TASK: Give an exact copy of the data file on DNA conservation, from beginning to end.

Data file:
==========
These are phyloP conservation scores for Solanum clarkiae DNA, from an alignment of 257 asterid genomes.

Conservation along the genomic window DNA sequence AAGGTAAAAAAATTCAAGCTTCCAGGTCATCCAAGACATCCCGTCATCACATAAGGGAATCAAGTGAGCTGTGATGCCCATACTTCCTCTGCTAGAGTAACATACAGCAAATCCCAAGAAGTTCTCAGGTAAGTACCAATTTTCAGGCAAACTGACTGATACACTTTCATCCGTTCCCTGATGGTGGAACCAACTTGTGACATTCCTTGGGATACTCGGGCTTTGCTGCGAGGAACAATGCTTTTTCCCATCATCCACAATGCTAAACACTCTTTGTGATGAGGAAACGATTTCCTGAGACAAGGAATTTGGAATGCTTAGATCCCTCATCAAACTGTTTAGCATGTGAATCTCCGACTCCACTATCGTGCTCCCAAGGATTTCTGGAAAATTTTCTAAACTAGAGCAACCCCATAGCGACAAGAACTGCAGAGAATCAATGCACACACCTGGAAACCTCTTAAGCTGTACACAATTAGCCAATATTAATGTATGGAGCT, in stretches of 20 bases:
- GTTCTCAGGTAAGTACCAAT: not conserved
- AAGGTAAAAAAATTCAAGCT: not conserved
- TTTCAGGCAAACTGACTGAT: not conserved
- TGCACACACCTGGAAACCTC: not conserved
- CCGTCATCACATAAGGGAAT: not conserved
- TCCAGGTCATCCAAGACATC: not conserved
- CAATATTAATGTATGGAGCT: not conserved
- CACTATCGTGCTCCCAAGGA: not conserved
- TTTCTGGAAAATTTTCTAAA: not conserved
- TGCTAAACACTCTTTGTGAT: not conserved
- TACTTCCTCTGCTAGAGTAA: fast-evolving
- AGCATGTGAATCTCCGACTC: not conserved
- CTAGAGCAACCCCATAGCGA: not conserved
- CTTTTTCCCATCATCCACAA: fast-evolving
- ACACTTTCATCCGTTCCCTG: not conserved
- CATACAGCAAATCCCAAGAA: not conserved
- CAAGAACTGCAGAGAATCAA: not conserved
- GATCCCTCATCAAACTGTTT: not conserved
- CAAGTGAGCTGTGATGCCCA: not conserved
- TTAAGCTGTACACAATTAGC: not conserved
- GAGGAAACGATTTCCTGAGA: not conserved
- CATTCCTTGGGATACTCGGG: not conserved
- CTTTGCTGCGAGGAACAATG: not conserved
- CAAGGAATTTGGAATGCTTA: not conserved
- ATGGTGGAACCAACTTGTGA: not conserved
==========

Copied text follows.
These are phyloP conservation scores for Solanum clarkiae DNA, from an alignment of 257 asterid genomes.

Conservation along the genomic window DNA sequence AAGGTAAAAAAATTCAAGCTTCCAGGTCATCCAAGACATCCCGTCATCACATAAGGGAATCAAGTGAGCTGTGATGCCCATACTTCCTCTGCTAGAGTAACATACAGCAAATCCCAAGAAGTTCTCAGGTAAGTACCAATTTTCAGGCAAACTGACTGATACACTTTCATCCGTTCCCTGATGGTGGAACCAACTTGTGACATTCCTTGGGATACTCGGGCTTTGCTGCGAGGAACAATGCTTTTTCCCATCATCCACAATGCTAAACACTCTTTGTGATGAGGAAACGATTTCCTGAGACAAGGAATTTGGAATGCTTAGATCCCTCATCAAACTGTTTAGCATGTGAATCTCCGACTCCACTATCGTGCTCCCAAGGATTTCTGGAAAATTTTCTAAACTAGAGCAACCCCATAGCGACAAGAACTGCAGAGAATCAATGCACACACCTGGAAACCTCTTAAGCTGTACACAATTAGCCAATATTAATGTATGGAGCT, in stretches of 20 bases:
- GTTCTCAGGTAAGTACCAAT: not conserved
- AAGGTAAAAAAATTCAAGCT: not conserved
- TTTCAGGCAAACTGACTGAT: not conserved
- TGCACACACCTGGAAACCTC: not conserved
- CCGTCATCACATAAGGGAAT: not conserved
- TCCAGGTCATCCAAGACATC: not conserved
- CAATATTAATGTATGGAGCT: not conserved
- CACTATCGTGCTCCCAAGGA: not conserved
- TTTCTGGAAAATTTTCTAAA: not conserved
- TGCTAAACACTCTTTGTGAT: not conserved
- TACTTCCTCTGCTAGAGTAA: fast-evolving
- AGCATGTGAATCTCCGACTC: not conserved
- CTAGAGCAACCCCATAGCGA: not conserved
- CTTTTTCCCATCATCCACAA: fast-evolving
- ACACTTTCATCCGTTCCCTG: not conserved
- CATACAGCAAATCCCAAGAA: not conserved
- CAAGAACTGCAGAGAATCAA: not conserved
- GATCCCTCATCAAACTGTTT: not conserved
- CAAGTGAGCTGTGATGCCCA: not conserved
- TTAAGCTGTACACAATTAGC: not conserved
- GAGGAAACGATTTCCTGAGA: not conserved
- CATTCCTTGGGATACTCGGG: not conserved
- CTTTGCTGCGAGGAACAATG: not conserved
- CAAGGAATTTGGAATGCTTA: not conserved
- ATGGTGGAACCAACTTGTGA: not conserved